It may come as a surprise to most people as to what a casting director actually does, even if you’ve considered yourself a professional talent for a number of years. It may interest you to know a casting director does not “rep” you; a talent agent represents talent.
A casting director (or casting agency) contacts a number of talent agencies, often by utilizing an online casting service such as Voicebank.net (for voiceover), Castingnetworks.com (primarily for commercial work), or Breakdownexpress.com (mostly for film and television). Talent agents, managers, and in some cases, individual talent, submit for specific auditions based on the talent needs of the specific production being cast. The casting agency then selects the talent they feel are most suitable for the job based on their promo, such as headshots, demos, and reels. Then they schedule the actor and hold auditions for the director and producers.
Generally speaking, final casting decisions are ultimately made by the client: namely, producers, directors, and commercial clients, as the case may be. However, the focus offered to the production and choice of talent is guided by the professional casting director. Casting shapes the initial pre-production of just about any project, especially when done well, because, by design, casting agents elevate any production with their experience, insight, and ability to articulate the project demands to the talent, often better than the producers, writers, and directors. This is true often because producers and directors have so many production demands to contend with. Additionally, articulating what’s needed and wanted from the talent rarely comes easy to the client, whether the client looking to hire you as a talent is a corporate client, in advertising, a writer/producer, or a director.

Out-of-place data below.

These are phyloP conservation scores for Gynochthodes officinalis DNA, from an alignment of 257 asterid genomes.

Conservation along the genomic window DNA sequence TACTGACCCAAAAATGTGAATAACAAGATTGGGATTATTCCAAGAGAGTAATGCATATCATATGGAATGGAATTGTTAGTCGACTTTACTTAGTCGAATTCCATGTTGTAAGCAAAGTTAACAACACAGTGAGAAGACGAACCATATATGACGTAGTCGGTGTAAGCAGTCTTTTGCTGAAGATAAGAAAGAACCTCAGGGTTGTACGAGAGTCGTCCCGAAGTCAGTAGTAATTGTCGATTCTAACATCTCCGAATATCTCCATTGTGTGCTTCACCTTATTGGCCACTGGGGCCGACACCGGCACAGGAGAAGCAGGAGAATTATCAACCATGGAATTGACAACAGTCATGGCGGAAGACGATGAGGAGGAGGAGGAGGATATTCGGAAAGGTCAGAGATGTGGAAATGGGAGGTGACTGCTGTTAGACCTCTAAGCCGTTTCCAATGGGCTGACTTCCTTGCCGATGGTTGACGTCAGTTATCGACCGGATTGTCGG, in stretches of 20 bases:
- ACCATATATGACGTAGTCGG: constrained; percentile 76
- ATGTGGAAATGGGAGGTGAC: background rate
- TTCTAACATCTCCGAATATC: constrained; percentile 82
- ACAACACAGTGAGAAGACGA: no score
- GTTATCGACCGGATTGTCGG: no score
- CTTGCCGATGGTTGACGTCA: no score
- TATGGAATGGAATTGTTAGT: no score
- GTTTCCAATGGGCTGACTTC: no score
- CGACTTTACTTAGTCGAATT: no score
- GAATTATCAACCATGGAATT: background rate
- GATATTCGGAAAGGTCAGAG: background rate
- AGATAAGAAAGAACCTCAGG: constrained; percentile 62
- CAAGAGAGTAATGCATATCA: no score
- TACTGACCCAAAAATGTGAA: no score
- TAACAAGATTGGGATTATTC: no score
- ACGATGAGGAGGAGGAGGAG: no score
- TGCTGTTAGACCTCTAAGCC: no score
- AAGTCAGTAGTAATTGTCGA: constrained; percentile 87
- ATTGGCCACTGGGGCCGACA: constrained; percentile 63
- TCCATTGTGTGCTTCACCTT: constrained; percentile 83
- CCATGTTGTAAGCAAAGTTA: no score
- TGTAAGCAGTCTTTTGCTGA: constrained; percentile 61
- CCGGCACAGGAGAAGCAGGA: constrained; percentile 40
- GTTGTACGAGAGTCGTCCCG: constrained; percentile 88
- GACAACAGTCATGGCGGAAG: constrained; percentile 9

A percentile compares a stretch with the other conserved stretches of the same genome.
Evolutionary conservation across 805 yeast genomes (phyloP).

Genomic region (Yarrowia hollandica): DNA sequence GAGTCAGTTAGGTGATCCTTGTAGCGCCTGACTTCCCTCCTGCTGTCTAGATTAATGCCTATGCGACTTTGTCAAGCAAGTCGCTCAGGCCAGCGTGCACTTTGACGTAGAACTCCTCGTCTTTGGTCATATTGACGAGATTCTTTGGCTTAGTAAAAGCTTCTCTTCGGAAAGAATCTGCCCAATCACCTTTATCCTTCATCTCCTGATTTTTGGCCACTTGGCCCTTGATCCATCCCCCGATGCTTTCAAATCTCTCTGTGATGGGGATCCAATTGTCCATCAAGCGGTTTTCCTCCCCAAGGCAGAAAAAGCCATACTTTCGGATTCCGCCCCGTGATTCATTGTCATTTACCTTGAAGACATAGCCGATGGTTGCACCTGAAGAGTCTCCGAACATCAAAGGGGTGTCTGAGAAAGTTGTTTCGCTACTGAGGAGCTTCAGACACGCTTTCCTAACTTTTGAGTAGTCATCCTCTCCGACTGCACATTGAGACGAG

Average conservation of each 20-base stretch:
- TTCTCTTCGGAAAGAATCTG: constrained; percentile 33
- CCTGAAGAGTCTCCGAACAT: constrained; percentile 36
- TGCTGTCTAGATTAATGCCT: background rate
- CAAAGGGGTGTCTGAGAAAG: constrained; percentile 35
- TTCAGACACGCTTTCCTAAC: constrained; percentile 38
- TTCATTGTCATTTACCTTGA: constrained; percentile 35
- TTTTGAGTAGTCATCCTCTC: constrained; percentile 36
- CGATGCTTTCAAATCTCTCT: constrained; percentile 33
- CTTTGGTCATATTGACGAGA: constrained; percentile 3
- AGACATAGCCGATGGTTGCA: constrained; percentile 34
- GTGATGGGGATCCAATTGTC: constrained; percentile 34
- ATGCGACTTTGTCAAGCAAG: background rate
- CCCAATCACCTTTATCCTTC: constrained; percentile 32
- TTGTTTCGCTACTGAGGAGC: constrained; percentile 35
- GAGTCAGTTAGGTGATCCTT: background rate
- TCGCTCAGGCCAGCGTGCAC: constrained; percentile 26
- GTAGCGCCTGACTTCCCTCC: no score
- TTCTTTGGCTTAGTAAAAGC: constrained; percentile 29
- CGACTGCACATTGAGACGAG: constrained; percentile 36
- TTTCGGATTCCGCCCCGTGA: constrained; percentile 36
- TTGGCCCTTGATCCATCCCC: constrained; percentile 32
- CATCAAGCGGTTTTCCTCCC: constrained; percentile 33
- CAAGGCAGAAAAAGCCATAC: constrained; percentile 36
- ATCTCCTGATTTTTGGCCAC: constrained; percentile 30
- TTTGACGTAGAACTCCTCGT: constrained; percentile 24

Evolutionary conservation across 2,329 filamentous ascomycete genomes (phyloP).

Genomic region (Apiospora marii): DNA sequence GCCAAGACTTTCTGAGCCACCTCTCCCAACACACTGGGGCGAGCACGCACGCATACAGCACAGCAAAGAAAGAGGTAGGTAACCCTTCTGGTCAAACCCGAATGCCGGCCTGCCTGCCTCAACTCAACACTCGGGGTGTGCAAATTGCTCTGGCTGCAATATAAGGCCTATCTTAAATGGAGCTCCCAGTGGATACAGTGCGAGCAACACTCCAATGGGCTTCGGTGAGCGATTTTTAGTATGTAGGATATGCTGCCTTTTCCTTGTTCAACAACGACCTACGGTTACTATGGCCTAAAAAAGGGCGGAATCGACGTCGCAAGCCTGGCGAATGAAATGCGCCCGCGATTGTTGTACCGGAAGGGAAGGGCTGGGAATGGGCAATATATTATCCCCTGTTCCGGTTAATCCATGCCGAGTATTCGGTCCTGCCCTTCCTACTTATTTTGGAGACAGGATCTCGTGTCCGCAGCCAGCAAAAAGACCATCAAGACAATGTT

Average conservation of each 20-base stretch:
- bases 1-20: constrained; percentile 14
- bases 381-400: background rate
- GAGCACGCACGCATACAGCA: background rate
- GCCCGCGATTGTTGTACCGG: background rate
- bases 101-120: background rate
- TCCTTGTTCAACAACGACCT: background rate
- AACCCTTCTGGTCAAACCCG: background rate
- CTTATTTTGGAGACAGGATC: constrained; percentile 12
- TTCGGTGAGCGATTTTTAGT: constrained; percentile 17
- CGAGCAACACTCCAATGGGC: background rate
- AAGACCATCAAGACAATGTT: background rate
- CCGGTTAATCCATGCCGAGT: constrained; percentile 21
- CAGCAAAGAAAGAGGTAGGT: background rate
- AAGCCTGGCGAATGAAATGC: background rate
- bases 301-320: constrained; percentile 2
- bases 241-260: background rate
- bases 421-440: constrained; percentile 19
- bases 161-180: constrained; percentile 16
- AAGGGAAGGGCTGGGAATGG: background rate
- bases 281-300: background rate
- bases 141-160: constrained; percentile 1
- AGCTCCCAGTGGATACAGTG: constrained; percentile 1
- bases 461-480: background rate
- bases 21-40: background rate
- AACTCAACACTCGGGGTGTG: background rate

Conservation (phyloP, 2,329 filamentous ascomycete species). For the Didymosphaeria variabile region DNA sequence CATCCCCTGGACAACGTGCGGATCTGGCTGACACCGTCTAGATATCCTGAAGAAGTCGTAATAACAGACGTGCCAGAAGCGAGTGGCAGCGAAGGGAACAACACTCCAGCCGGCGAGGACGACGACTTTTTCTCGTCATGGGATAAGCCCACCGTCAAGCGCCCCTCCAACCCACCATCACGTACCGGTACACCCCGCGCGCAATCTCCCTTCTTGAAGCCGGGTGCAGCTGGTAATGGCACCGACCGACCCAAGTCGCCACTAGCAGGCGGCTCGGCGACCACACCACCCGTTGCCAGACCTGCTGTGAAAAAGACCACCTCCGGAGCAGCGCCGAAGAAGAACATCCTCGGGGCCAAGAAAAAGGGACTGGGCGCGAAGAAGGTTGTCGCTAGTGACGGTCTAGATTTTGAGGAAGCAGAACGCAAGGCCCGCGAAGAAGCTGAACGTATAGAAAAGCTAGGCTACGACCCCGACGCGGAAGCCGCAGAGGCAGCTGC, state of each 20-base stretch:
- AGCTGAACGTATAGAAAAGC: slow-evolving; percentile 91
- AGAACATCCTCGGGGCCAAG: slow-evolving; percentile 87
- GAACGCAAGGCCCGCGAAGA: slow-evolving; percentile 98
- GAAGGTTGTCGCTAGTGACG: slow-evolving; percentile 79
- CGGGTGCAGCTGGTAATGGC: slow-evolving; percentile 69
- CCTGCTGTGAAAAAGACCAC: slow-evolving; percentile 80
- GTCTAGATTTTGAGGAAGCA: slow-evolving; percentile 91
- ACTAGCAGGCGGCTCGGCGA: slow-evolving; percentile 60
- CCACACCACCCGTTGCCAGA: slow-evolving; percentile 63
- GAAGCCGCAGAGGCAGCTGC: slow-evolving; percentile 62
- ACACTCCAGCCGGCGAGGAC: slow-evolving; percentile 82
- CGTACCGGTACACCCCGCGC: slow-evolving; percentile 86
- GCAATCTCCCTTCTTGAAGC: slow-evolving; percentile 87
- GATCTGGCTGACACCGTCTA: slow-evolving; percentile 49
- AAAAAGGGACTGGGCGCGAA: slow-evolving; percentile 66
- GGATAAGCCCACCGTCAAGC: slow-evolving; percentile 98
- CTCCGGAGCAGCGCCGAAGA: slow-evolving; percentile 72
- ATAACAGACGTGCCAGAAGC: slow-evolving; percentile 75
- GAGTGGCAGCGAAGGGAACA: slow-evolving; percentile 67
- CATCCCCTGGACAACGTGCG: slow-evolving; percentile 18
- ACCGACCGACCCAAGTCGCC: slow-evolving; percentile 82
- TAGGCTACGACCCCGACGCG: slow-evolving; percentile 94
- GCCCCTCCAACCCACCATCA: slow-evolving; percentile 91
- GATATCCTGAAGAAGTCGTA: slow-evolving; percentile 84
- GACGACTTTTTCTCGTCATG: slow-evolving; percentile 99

In fact, as counter-intuitive as it may seem, many directors won’t offer you any direction at all. And the bigger the production, the less you can count on getting any “direction.” The common catchphrase we hear from so many directors is, “I’ll know it when I see it.” Implying they expect you, the talent, to create something they can work with before they’ll offer you any guidance.
That said, casting directors help determine what the director is after prior to the audition for just this reason. However, telling talent precisely how to do their job does not fall under their job description. You’re still expected to bring your creative point-of-view and imagination to the table without much prodding or coaxing. It’s far too time consuming, and a blaring reminder of your inexperience. This doesn’t classify as direction, per se, as so many novice talent might assume.
Suffice it to say, casting agents don’t simply hold auditions; they offer industry insights to both the production as well as the talent side of the equation, especially with regard to performance, skill, and character development.